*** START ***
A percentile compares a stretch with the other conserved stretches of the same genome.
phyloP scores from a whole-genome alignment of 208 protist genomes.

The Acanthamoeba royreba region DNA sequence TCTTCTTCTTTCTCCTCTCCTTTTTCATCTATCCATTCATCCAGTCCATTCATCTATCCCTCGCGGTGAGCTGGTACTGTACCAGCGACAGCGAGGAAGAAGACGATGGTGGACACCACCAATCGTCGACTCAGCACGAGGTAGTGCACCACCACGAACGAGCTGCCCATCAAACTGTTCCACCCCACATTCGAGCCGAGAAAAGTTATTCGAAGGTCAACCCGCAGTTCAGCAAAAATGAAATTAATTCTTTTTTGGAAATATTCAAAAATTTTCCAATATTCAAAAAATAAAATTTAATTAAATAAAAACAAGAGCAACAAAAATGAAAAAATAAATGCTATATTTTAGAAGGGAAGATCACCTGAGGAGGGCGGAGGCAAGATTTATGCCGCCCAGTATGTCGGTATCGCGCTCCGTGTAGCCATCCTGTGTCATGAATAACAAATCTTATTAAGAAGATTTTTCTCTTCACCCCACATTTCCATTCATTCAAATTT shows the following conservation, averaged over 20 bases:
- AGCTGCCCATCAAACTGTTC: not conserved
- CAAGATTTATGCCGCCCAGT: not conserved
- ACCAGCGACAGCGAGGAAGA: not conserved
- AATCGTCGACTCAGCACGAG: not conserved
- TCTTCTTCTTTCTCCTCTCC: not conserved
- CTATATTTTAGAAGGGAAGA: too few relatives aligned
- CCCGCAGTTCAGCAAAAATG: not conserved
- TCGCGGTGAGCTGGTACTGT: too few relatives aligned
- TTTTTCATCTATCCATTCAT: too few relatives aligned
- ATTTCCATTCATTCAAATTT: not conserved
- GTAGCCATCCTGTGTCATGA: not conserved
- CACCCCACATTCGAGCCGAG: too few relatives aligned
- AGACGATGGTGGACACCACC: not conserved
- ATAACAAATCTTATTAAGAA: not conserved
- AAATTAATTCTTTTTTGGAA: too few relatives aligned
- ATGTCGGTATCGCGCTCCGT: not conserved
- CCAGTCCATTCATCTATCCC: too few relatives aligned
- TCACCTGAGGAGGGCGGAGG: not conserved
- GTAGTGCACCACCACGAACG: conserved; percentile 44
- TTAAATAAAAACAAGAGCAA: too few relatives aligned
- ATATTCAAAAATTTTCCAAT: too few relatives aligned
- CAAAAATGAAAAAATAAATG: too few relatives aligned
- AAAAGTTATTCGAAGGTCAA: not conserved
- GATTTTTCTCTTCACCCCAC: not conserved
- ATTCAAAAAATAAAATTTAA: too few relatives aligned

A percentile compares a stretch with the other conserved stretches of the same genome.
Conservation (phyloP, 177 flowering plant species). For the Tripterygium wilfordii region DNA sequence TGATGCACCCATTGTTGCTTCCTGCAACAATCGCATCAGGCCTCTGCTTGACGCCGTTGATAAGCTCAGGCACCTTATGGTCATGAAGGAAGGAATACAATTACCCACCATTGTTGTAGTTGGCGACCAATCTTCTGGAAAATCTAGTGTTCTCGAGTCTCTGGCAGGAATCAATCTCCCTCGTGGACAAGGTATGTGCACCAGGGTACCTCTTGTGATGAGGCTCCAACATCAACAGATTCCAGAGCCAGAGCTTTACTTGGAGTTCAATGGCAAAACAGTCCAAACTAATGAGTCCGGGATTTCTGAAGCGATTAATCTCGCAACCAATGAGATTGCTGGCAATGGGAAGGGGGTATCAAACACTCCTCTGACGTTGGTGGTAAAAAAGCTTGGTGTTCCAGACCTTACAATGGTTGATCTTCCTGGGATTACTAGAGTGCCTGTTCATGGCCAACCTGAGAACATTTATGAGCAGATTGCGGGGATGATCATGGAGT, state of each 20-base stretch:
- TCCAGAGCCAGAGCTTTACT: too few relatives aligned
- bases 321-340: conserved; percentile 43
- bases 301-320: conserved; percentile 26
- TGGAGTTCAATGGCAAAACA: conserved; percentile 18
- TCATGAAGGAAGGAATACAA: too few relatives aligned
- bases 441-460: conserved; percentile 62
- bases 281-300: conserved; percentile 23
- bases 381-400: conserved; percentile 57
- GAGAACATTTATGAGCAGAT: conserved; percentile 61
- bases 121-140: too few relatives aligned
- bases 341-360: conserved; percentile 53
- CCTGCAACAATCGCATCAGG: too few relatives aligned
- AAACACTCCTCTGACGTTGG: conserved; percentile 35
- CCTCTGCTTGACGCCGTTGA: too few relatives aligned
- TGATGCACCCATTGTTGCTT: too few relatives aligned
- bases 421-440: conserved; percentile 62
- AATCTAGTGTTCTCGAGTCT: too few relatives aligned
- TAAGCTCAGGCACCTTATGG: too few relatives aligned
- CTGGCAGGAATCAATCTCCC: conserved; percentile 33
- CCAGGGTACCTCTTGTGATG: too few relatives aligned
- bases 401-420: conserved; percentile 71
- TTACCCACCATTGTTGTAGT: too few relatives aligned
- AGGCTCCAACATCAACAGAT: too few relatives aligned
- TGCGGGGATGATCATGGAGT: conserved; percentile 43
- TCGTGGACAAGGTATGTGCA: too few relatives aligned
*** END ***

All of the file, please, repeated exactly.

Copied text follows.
A percentile compares a stretch with the other conserved stretches of the same genome.
phyloP scores from a whole-genome alignment of 208 protist genomes.

The Acanthamoeba royreba region DNA sequence TCTTCTTCTTTCTCCTCTCCTTTTTCATCTATCCATTCATCCAGTCCATTCATCTATCCCTCGCGGTGAGCTGGTACTGTACCAGCGACAGCGAGGAAGAAGACGATGGTGGACACCACCAATCGTCGACTCAGCACGAGGTAGTGCACCACCACGAACGAGCTGCCCATCAAACTGTTCCACCCCACATTCGAGCCGAGAAAAGTTATTCGAAGGTCAACCCGCAGTTCAGCAAAAATGAAATTAATTCTTTTTTGGAAATATTCAAAAATTTTCCAATATTCAAAAAATAAAATTTAATTAAATAAAAACAAGAGCAACAAAAATGAAAAAATAAATGCTATATTTTAGAAGGGAAGATCACCTGAGGAGGGCGGAGGCAAGATTTATGCCGCCCAGTATGTCGGTATCGCGCTCCGTGTAGCCATCCTGTGTCATGAATAACAAATCTTATTAAGAAGATTTTTCTCTTCACCCCACATTTCCATTCATTCAAATTT shows the following conservation, averaged over 20 bases:
- AGCTGCCCATCAAACTGTTC: not conserved
- CAAGATTTATGCCGCCCAGT: not conserved
- ACCAGCGACAGCGAGGAAGA: not conserved
- AATCGTCGACTCAGCACGAG: not conserved
- TCTTCTTCTTTCTCCTCTCC: not conserved
- CTATATTTTAGAAGGGAAGA: too few relatives aligned
- CCCGCAGTTCAGCAAAAATG: not conserved
- TCGCGGTGAGCTGGTACTGT: too few relatives aligned
- TTTTTCATCTATCCATTCAT: too few relatives aligned
- ATTTCCATTCATTCAAATTT: not conserved
- GTAGCCATCCTGTGTCATGA: not conserved
- CACCCCACATTCGAGCCGAG: too few relatives aligned
- AGACGATGGTGGACACCACC: not conserved
- ATAACAAATCTTATTAAGAA: not conserved
- AAATTAATTCTTTTTTGGAA: too few relatives aligned
- ATGTCGGTATCGCGCTCCGT: not conserved
- CCAGTCCATTCATCTATCCC: too few relatives aligned
- TCACCTGAGGAGGGCGGAGG: not conserved
- GTAGTGCACCACCACGAACG: conserved; percentile 44
- TTAAATAAAAACAAGAGCAA: too few relatives aligned
- ATATTCAAAAATTTTCCAAT: too few relatives aligned
- CAAAAATGAAAAAATAAATG: too few relatives aligned
- AAAAGTTATTCGAAGGTCAA: not conserved
- GATTTTTCTCTTCACCCCAC: not conserved
- ATTCAAAAAATAAAATTTAA: too few relatives aligned

A percentile compares a stretch with the other conserved stretches of the same genome.
Conservation (phyloP, 177 flowering plant species). For the Tripterygium wilfordii region DNA sequence TGATGCACCCATTGTTGCTTCCTGCAACAATCGCATCAGGCCTCTGCTTGACGCCGTTGATAAGCTCAGGCACCTTATGGTCATGAAGGAAGGAATACAATTACCCACCATTGTTGTAGTTGGCGACCAATCTTCTGGAAAATCTAGTGTTCTCGAGTCTCTGGCAGGAATCAATCTCCCTCGTGGACAAGGTATGTGCACCAGGGTACCTCTTGTGATGAGGCTCCAACATCAACAGATTCCAGAGCCAGAGCTTTACTTGGAGTTCAATGGCAAAACAGTCCAAACTAATGAGTCCGGGATTTCTGAAGCGATTAATCTCGCAACCAATGAGATTGCTGGCAATGGGAAGGGGGTATCAAACACTCCTCTGACGTTGGTGGTAAAAAAGCTTGGTGTTCCAGACCTTACAATGGTTGATCTTCCTGGGATTACTAGAGTGCCTGTTCATGGCCAACCTGAGAACATTTATGAGCAGATTGCGGGGATGATCATGGAGT, state of each 20-base stretch:
- TCCAGAGCCAGAGCTTTACT: too few relatives aligned
- bases 321-340: conserved; percentile 43
- bases 301-320: conserved; percentile 26
- TGGAGTTCAATGGCAAAACA: conserved; percentile 18
- TCATGAAGGAAGGAATACAA: too few relatives aligned
- bases 441-460: conserved; percentile 62
- bases 281-300: conserved; percentile 23
- bases 381-400: conserved; percentile 57
- GAGAACATTTATGAGCAGAT: conserved; percentile 61
- bases 121-140: too few relatives aligned
- bases 341-360: conserved; percentile 53
- CCTGCAACAATCGCATCAGG: too few relatives aligned
- AAACACTCCTCTGACGTTGG: conserved; percentile 35
- CCTCTGCTTGACGCCGTTGA: too few relatives aligned
- TGATGCACCCATTGTTGCTT: too few relatives aligned
- bases 421-440: conserved; percentile 62
- AATCTAGTGTTCTCGAGTCT: too few relatives aligned
- TAAGCTCAGGCACCTTATGG: too few relatives aligned
- CTGGCAGGAATCAATCTCCC: conserved; percentile 33
- CCAGGGTACCTCTTGTGATG: too few relatives aligned
- bases 401-420: conserved; percentile 71
- TTACCCACCATTGTTGTAGT: too few relatives aligned
- AGGCTCCAACATCAACAGAT: too few relatives aligned
- TGCGGGGATGATCATGGAGT: conserved; percentile 43
- TCGTGGACAAGGTATGTGCA: too few relatives aligned